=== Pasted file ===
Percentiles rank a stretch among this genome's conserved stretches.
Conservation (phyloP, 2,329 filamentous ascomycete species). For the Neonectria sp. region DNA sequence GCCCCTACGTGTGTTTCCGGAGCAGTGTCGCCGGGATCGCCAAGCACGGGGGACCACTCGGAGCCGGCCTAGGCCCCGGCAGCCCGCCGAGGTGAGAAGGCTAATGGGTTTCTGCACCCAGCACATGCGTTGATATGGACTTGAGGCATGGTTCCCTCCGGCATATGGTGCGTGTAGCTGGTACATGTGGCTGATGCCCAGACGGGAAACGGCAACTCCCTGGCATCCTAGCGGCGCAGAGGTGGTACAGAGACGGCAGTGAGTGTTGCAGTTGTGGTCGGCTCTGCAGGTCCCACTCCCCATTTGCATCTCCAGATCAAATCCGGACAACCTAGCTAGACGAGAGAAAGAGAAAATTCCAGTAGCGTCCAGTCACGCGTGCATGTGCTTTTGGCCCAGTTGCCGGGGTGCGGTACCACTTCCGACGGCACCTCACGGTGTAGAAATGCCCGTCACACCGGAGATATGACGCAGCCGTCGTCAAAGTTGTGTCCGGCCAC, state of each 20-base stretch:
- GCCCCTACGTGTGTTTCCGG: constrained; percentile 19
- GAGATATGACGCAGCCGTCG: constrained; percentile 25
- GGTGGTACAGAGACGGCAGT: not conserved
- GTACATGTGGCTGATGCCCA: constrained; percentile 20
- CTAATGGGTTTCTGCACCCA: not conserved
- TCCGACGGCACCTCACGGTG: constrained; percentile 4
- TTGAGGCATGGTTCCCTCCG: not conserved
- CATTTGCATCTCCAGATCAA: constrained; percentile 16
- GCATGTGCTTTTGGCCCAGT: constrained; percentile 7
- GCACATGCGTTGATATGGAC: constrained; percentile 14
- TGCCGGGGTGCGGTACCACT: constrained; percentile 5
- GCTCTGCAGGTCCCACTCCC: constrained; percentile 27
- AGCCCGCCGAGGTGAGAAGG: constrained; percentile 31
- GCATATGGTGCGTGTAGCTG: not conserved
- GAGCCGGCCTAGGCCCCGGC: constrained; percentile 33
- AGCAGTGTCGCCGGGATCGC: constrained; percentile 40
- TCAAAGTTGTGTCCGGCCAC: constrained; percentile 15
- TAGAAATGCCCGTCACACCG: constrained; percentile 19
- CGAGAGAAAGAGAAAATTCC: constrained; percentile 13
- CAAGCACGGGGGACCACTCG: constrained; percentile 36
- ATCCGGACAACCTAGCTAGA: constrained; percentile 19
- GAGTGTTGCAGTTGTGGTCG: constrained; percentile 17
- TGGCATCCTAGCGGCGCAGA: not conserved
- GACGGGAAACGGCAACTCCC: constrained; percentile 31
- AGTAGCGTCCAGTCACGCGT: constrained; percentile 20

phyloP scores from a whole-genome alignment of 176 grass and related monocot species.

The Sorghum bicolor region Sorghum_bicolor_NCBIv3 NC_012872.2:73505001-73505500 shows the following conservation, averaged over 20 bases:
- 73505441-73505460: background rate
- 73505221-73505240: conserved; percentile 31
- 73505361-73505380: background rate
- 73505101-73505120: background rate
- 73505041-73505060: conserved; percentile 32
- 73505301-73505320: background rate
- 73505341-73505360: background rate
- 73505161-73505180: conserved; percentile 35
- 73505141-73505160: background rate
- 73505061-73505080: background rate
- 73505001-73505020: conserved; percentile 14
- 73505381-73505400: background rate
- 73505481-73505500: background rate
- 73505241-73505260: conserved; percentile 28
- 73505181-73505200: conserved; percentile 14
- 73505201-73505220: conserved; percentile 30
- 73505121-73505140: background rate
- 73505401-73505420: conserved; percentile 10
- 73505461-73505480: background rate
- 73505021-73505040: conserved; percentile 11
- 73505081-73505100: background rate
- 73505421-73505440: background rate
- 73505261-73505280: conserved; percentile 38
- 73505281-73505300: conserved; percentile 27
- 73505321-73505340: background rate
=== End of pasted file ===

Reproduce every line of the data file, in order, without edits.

Percentiles rank a stretch among this genome's conserved stretches.
Conservation (phyloP, 2,329 filamentous ascomycete species). For the Neonectria sp. region DNA sequence GCCCCTACGTGTGTTTCCGGAGCAGTGTCGCCGGGATCGCCAAGCACGGGGGACCACTCGGAGCCGGCCTAGGCCCCGGCAGCCCGCCGAGGTGAGAAGGCTAATGGGTTTCTGCACCCAGCACATGCGTTGATATGGACTTGAGGCATGGTTCCCTCCGGCATATGGTGCGTGTAGCTGGTACATGTGGCTGATGCCCAGACGGGAAACGGCAACTCCCTGGCATCCTAGCGGCGCAGAGGTGGTACAGAGACGGCAGTGAGTGTTGCAGTTGTGGTCGGCTCTGCAGGTCCCACTCCCCATTTGCATCTCCAGATCAAATCCGGACAACCTAGCTAGACGAGAGAAAGAGAAAATTCCAGTAGCGTCCAGTCACGCGTGCATGTGCTTTTGGCCCAGTTGCCGGGGTGCGGTACCACTTCCGACGGCACCTCACGGTGTAGAAATGCCCGTCACACCGGAGATATGACGCAGCCGTCGTCAAAGTTGTGTCCGGCCAC, state of each 20-base stretch:
- GCCCCTACGTGTGTTTCCGG: constrained; percentile 19
- GAGATATGACGCAGCCGTCG: constrained; percentile 25
- GGTGGTACAGAGACGGCAGT: not conserved
- GTACATGTGGCTGATGCCCA: constrained; percentile 20
- CTAATGGGTTTCTGCACCCA: not conserved
- TCCGACGGCACCTCACGGTG: constrained; percentile 4
- TTGAGGCATGGTTCCCTCCG: not conserved
- CATTTGCATCTCCAGATCAA: constrained; percentile 16
- GCATGTGCTTTTGGCCCAGT: constrained; percentile 7
- GCACATGCGTTGATATGGAC: constrained; percentile 14
- TGCCGGGGTGCGGTACCACT: constrained; percentile 5
- GCTCTGCAGGTCCCACTCCC: constrained; percentile 27
- AGCCCGCCGAGGTGAGAAGG: constrained; percentile 31
- GCATATGGTGCGTGTAGCTG: not conserved
- GAGCCGGCCTAGGCCCCGGC: constrained; percentile 33
- AGCAGTGTCGCCGGGATCGC: constrained; percentile 40
- TCAAAGTTGTGTCCGGCCAC: constrained; percentile 15
- TAGAAATGCCCGTCACACCG: constrained; percentile 19
- CGAGAGAAAGAGAAAATTCC: constrained; percentile 13
- CAAGCACGGGGGACCACTCG: constrained; percentile 36
- ATCCGGACAACCTAGCTAGA: constrained; percentile 19
- GAGTGTTGCAGTTGTGGTCG: constrained; percentile 17
- TGGCATCCTAGCGGCGCAGA: not conserved
- GACGGGAAACGGCAACTCCC: constrained; percentile 31
- AGTAGCGTCCAGTCACGCGT: constrained; percentile 20

phyloP scores from a whole-genome alignment of 176 grass and related monocot species.

The Sorghum bicolor region Sorghum_bicolor_NCBIv3 NC_012872.2:73505001-73505500 shows the following conservation, averaged over 20 bases:
- 73505441-73505460: background rate
- 73505221-73505240: conserved; percentile 31
- 73505361-73505380: background rate
- 73505101-73505120: background rate
- 73505041-73505060: conserved; percentile 32
- 73505301-73505320: background rate
- 73505341-73505360: background rate
- 73505161-73505180: conserved; percentile 35
- 73505141-73505160: background rate
- 73505061-73505080: background rate
- 73505001-73505020: conserved; percentile 14
- 73505381-73505400: background rate
- 73505481-73505500: background rate
- 73505241-73505260: conserved; percentile 28
- 73505181-73505200: conserved; percentile 14
- 73505201-73505220: conserved; percentile 30
- 73505121-73505140: background rate
- 73505401-73505420: conserved; percentile 10
- 73505461-73505480: background rate
- 73505021-73505040: conserved; percentile 11
- 73505081-73505100: background rate
- 73505421-73505440: background rate
- 73505261-73505280: conserved; percentile 38
- 73505281-73505300: conserved; percentile 27
- 73505321-73505340: background rate